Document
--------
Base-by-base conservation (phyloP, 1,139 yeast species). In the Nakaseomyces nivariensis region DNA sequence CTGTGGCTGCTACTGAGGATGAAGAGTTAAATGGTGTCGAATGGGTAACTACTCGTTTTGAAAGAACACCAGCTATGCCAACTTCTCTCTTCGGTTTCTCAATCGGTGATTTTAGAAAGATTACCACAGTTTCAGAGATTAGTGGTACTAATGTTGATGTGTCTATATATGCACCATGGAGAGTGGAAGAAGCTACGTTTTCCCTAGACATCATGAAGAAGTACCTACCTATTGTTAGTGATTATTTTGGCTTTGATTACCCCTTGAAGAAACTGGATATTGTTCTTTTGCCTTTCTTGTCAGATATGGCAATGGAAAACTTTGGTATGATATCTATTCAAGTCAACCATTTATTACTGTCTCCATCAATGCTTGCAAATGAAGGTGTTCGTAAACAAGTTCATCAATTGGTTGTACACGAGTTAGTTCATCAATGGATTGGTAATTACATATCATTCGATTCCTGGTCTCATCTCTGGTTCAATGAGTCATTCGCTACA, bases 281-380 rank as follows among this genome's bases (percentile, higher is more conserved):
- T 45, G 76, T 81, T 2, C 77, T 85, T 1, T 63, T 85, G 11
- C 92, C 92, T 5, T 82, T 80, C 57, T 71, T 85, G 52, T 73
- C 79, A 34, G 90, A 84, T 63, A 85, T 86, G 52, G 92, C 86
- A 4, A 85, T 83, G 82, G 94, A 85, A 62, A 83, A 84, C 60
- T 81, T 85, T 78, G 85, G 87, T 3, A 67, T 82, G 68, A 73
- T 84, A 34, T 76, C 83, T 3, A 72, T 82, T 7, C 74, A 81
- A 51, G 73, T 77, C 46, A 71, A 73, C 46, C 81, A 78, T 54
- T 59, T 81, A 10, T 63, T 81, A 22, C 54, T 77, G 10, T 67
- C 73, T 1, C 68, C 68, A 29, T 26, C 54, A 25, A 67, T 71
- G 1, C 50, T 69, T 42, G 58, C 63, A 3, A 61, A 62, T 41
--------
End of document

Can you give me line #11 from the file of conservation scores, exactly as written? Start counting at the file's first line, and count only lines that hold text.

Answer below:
- G 1, C 50, T 69, T 42, G 58, C 63, A 3, A 61, A 62, T 41